The snowy cold he knows to flee and every human exigency crackles as he plugs it in every outlet works but one: death stays dark.
– Sophokles, Antigonick, translated by Anne Carson illustrated by Bianca Stone.
I was recently move to reread Antigone after a discussion with a lovely man over the eponymous character’s attributes. I love Anne Carson’s translations, so I was thrilled to find her version, Antigonick in my library system. But I had no idea just what a treat it would be. More of an artist’s book than straightforward text with illustrations. The interplay between words, images, pages, and color is magnificent, irreverent, absurd, lovely, and striking.
The book as a whole, as an object inseparable from the visual and tactile components that it comprises, makes the rash Kreon all the more ridiculous, the sweet Antigone all the more reasonable in her steadfast refusal to be shamed by the capricious laws of a man (or men, writ large). In the collaborative translation, illustration, and design trio of Carson, Stone and Robert Currie, Kreon is shown to be the flibbertigibbit that he is, but to tragic effect. He spews his nouns and verbs, but the black and white words imprison the letter of his laws, shutting his heart to the vitality of wisdom.
Tangled up, and cornered in, when one can not feel and let love be the ruler of the day the results are bloody awful. And for Sophokles, that is quite literal. The body count is high. Oh! the Greek Tragedians – they didn’t fool around! The Chorus sings, “You’re late to learn what’s what aren’t you” And for Kreon it is a painful realization. Yes, he is late, so late. But, it’s never too late for wisdom. Isn’t that why we continue to revisit these tales of woe and tragedy? – to soften our hearts with what is wise and true.
Posted in Art, Reading
Tagged Anne Carson, Antigone, antigonick, art, artists' books, Bianca Stone, drama, Greek Tragedy, Kreon, literature, plays, Robert Currie, Sophocles, sophokles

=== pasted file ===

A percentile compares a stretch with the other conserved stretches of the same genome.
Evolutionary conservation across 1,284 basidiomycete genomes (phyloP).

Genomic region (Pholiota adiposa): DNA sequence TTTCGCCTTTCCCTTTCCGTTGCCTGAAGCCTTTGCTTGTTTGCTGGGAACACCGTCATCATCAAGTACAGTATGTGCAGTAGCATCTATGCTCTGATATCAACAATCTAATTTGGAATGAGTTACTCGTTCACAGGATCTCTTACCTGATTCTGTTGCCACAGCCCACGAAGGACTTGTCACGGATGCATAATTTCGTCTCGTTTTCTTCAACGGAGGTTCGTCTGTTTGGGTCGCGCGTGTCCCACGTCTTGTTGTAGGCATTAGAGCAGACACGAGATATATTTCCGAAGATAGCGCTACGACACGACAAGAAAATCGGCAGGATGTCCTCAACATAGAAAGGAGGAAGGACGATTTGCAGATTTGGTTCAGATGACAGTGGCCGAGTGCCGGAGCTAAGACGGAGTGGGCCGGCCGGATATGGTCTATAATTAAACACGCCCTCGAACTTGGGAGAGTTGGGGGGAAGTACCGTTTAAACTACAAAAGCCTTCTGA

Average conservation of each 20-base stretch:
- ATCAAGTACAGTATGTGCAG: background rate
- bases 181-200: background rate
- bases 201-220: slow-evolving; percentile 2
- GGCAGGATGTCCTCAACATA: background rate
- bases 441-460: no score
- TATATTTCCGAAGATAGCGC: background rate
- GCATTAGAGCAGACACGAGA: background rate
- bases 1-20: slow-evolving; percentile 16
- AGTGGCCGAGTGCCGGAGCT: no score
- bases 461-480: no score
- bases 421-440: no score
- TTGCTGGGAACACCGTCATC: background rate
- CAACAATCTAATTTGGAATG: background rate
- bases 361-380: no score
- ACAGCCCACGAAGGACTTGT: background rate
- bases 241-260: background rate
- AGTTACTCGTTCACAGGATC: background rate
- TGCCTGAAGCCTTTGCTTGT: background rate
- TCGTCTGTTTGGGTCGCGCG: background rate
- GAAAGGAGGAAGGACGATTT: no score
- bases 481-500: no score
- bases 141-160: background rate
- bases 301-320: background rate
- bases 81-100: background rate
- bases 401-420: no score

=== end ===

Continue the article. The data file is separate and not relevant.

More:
“serenity now: insanity later.”
After a stressful series of errands to run and an hour to kill before I had to go to the library to meet my son, I went to a little cafe to sit for a moment: actually it was only after I was anxiously and studiously weighing the expenditure, indulgence, extravagance and a voice finally screamed at me in my head GO HAVE A CUP OF COFFEE AND A COOKIE FOR CHIRST’S SAKE, JESSICA! that I wearily drove there.
I had forgot earlier in the day that I was going to meet my son so had already been to the library to pick up a few plays that we are reading for our book group. I brought one of the plays in with me to read, my choices were Aeschylus’s Agamemnon, Euripide’s Medea, or Sophocles’ Oedipus. I choose Oedipus because it was the newest most handsomest book. These are all stories everyone is familiar with, but it is interesting to read or re-read them. David R. Slavitt’s translation was a crisp, clip of a read. The first half seemed to go something like this:
Oedipus: Tiresias, prophet man, tell me who killed Laius.
Tiresias: No sir.
Oedipus: You better tell me right now.
Tiresias: No way.
Oedipus: Wow, you are seriously pissing me off.
Tiresias: Never the less…
Oedipus: Tell me immediatly or I will banish you!
Tiresias: Go right ahead, I didn’t even want to come here.
And so on. Oedipus tries to get his wife Jocasta involved, but she wisely sides with Tiresias and then in a flash of understanding tries in earnest to get him to drop his inquiry. It’s all very tragic as a Greek tragedy should be I suppose – torn hair, gnashing teeth, eyes poked out: a bloody mess.
I don’t know, maybe my formative years were unduly influenced by books such as Hyemeyohsts Storm’s Seven Arrows and John Irving’s The Hotel New Hampshire, (both unusual stories of consenting adult incest) but I just wanted to say to Oedipus and Jocasta, “Relax. You didn’t know. How can the sin of incest be a sin if there was no intent anyway? Perhaps going forward, you have some issues to work out, but hey, your kids all seem fine: as Fezik asks in The Princess Bride– ‘Doesn’t that you make you happy?’ No need to torture yourselves. Yes, you killed your father, but the crime was murder not really patricide. Come on people, letter of the law verses spirit, everybody chill out.”
This is probably why I don’t write fiction. Then again, I can make my own little Greek drama out of purchasing a cup of coffee….
Posted in Reading
Tagged Aeschylus, Aeshlus, Agamemnon, Books, coffee, Euripides, Greek Tragedy, Hyemeyohsts Storm, John Irving, Medea, Oedipus, reviews, Seven Arrows, Sophcles, The Hotel New Hampshire, The Princess Bride